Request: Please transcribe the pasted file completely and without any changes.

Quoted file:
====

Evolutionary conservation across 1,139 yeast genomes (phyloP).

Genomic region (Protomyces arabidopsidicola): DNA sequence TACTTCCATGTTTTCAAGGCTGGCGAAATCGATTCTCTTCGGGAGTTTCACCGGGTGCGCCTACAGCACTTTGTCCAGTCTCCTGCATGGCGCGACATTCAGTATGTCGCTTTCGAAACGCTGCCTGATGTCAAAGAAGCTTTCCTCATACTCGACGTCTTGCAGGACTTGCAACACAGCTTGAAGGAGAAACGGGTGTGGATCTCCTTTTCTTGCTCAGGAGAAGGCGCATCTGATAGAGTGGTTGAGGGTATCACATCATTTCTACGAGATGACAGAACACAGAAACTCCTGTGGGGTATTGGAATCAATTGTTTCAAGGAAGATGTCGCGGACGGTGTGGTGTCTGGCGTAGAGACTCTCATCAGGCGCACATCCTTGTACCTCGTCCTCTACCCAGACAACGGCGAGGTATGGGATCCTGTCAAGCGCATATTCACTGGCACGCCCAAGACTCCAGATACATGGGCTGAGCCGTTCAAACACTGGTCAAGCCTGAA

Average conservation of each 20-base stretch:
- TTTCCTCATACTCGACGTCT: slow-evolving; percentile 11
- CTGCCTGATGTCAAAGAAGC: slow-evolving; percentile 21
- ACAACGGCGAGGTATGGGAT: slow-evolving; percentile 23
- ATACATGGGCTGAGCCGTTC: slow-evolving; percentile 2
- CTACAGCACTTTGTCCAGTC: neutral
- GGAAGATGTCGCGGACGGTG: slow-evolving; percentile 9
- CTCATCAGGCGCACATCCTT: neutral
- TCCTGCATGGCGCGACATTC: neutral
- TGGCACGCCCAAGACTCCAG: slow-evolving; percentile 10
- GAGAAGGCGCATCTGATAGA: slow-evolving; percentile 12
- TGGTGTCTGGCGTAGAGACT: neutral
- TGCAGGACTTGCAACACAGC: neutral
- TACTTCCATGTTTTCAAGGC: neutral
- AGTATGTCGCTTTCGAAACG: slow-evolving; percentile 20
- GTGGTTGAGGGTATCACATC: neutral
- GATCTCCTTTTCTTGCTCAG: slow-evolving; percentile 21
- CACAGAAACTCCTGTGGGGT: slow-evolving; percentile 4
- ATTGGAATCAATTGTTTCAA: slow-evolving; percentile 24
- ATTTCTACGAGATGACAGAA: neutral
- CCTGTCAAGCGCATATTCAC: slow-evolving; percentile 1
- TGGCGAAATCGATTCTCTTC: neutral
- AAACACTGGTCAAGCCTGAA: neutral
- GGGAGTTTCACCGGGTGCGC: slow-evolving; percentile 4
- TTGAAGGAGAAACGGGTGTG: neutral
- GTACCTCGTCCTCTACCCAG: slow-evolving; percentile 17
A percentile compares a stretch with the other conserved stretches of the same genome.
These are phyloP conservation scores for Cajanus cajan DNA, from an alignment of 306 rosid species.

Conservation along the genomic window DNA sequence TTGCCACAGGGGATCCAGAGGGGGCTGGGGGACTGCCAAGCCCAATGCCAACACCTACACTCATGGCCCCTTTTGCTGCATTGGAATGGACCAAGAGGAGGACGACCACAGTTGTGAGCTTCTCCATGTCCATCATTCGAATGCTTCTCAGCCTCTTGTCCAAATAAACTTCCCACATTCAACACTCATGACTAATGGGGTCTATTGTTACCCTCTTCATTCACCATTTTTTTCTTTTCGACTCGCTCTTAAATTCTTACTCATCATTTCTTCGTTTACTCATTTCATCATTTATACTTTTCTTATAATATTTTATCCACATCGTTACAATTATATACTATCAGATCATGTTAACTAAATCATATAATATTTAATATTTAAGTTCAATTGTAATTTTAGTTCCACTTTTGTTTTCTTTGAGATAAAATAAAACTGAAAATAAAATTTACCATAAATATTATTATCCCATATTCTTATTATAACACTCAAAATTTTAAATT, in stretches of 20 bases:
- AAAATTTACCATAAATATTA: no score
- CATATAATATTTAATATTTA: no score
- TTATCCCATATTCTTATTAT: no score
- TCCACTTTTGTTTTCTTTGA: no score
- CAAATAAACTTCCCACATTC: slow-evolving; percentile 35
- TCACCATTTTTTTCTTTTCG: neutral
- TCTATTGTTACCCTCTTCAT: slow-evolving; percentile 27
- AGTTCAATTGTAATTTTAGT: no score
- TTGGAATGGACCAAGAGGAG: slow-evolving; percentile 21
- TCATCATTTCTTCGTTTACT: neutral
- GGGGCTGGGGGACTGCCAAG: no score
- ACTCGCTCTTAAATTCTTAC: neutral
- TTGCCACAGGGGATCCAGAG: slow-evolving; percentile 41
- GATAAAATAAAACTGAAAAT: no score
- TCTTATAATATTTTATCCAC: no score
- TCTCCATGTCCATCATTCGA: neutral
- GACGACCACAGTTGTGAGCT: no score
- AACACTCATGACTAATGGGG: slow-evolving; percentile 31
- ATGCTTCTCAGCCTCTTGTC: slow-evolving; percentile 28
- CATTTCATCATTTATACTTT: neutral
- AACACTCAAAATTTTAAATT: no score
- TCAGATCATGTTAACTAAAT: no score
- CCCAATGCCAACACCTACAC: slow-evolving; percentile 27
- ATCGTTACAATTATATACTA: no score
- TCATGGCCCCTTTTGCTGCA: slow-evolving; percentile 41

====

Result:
Evolutionary conservation across 1,139 yeast genomes (phyloP).

Genomic region (Protomyces arabidopsidicola): DNA sequence TACTTCCATGTTTTCAAGGCTGGCGAAATCGATTCTCTTCGGGAGTTTCACCGGGTGCGCCTACAGCACTTTGTCCAGTCTCCTGCATGGCGCGACATTCAGTATGTCGCTTTCGAAACGCTGCCTGATGTCAAAGAAGCTTTCCTCATACTCGACGTCTTGCAGGACTTGCAACACAGCTTGAAGGAGAAACGGGTGTGGATCTCCTTTTCTTGCTCAGGAGAAGGCGCATCTGATAGAGTGGTTGAGGGTATCACATCATTTCTACGAGATGACAGAACACAGAAACTCCTGTGGGGTATTGGAATCAATTGTTTCAAGGAAGATGTCGCGGACGGTGTGGTGTCTGGCGTAGAGACTCTCATCAGGCGCACATCCTTGTACCTCGTCCTCTACCCAGACAACGGCGAGGTATGGGATCCTGTCAAGCGCATATTCACTGGCACGCCCAAGACTCCAGATACATGGGCTGAGCCGTTCAAACACTGGTCAAGCCTGAA

Average conservation of each 20-base stretch:
- TTTCCTCATACTCGACGTCT: slow-evolving; percentile 11
- CTGCCTGATGTCAAAGAAGC: slow-evolving; percentile 21
- ACAACGGCGAGGTATGGGAT: slow-evolving; percentile 23
- ATACATGGGCTGAGCCGTTC: slow-evolving; percentile 2
- CTACAGCACTTTGTCCAGTC: neutral
- GGAAGATGTCGCGGACGGTG: slow-evolving; percentile 9
- CTCATCAGGCGCACATCCTT: neutral
- TCCTGCATGGCGCGACATTC: neutral
- TGGCACGCCCAAGACTCCAG: slow-evolving; percentile 10
- GAGAAGGCGCATCTGATAGA: slow-evolving; percentile 12
- TGGTGTCTGGCGTAGAGACT: neutral
- TGCAGGACTTGCAACACAGC: neutral
- TACTTCCATGTTTTCAAGGC: neutral
- AGTATGTCGCTTTCGAAACG: slow-evolving; percentile 20
- GTGGTTGAGGGTATCACATC: neutral
- GATCTCCTTTTCTTGCTCAG: slow-evolving; percentile 21
- CACAGAAACTCCTGTGGGGT: slow-evolving; percentile 4
- ATTGGAATCAATTGTTTCAA: slow-evolving; percentile 24
- ATTTCTACGAGATGACAGAA: neutral
- CCTGTCAAGCGCATATTCAC: slow-evolving; percentile 1
- TGGCGAAATCGATTCTCTTC: neutral
- AAACACTGGTCAAGCCTGAA: neutral
- GGGAGTTTCACCGGGTGCGC: slow-evolving; percentile 4
- TTGAAGGAGAAACGGGTGTG: neutral
- GTACCTCGTCCTCTACCCAG: slow-evolving; percentile 17
A percentile compares a stretch with the other conserved stretches of the same genome.
These are phyloP conservation scores for Cajanus cajan DNA, from an alignment of 306 rosid species.

Conservation along the genomic window DNA sequence TTGCCACAGGGGATCCAGAGGGGGCTGGGGGACTGCCAAGCCCAATGCCAACACCTACACTCATGGCCCCTTTTGCTGCATTGGAATGGACCAAGAGGAGGACGACCACAGTTGTGAGCTTCTCCATGTCCATCATTCGAATGCTTCTCAGCCTCTTGTCCAAATAAACTTCCCACATTCAACACTCATGACTAATGGGGTCTATTGTTACCCTCTTCATTCACCATTTTTTTCTTTTCGACTCGCTCTTAAATTCTTACTCATCATTTCTTCGTTTACTCATTTCATCATTTATACTTTTCTTATAATATTTTATCCACATCGTTACAATTATATACTATCAGATCATGTTAACTAAATCATATAATATTTAATATTTAAGTTCAATTGTAATTTTAGTTCCACTTTTGTTTTCTTTGAGATAAAATAAAACTGAAAATAAAATTTACCATAAATATTATTATCCCATATTCTTATTATAACACTCAAAATTTTAAATT, in stretches of 20 bases:
- AAAATTTACCATAAATATTA: no score
- CATATAATATTTAATATTTA: no score
- TTATCCCATATTCTTATTAT: no score
- TCCACTTTTGTTTTCTTTGA: no score
- CAAATAAACTTCCCACATTC: slow-evolving; percentile 35
- TCACCATTTTTTTCTTTTCG: neutral
- TCTATTGTTACCCTCTTCAT: slow-evolving; percentile 27
- AGTTCAATTGTAATTTTAGT: no score
- TTGGAATGGACCAAGAGGAG: slow-evolving; percentile 21
- TCATCATTTCTTCGTTTACT: neutral
- GGGGCTGGGGGACTGCCAAG: no score
- ACTCGCTCTTAAATTCTTAC: neutral
- TTGCCACAGGGGATCCAGAG: slow-evolving; percentile 41
- GATAAAATAAAACTGAAAAT: no score
- TCTTATAATATTTTATCCAC: no score
- TCTCCATGTCCATCATTCGA: neutral
- GACGACCACAGTTGTGAGCT: no score
- AACACTCATGACTAATGGGG: slow-evolving; percentile 31
- ATGCTTCTCAGCCTCTTGTC: slow-evolving; percentile 28
- CATTTCATCATTTATACTTT: neutral
- AACACTCAAAATTTTAAATT: no score
- TCAGATCATGTTAACTAAAT: no score
- CCCAATGCCAACACCTACAC: slow-evolving; percentile 27
- ATCGTTACAATTATATACTA: no score
- TCATGGCCCCTTTTGCTGCA: slow-evolving; percentile 41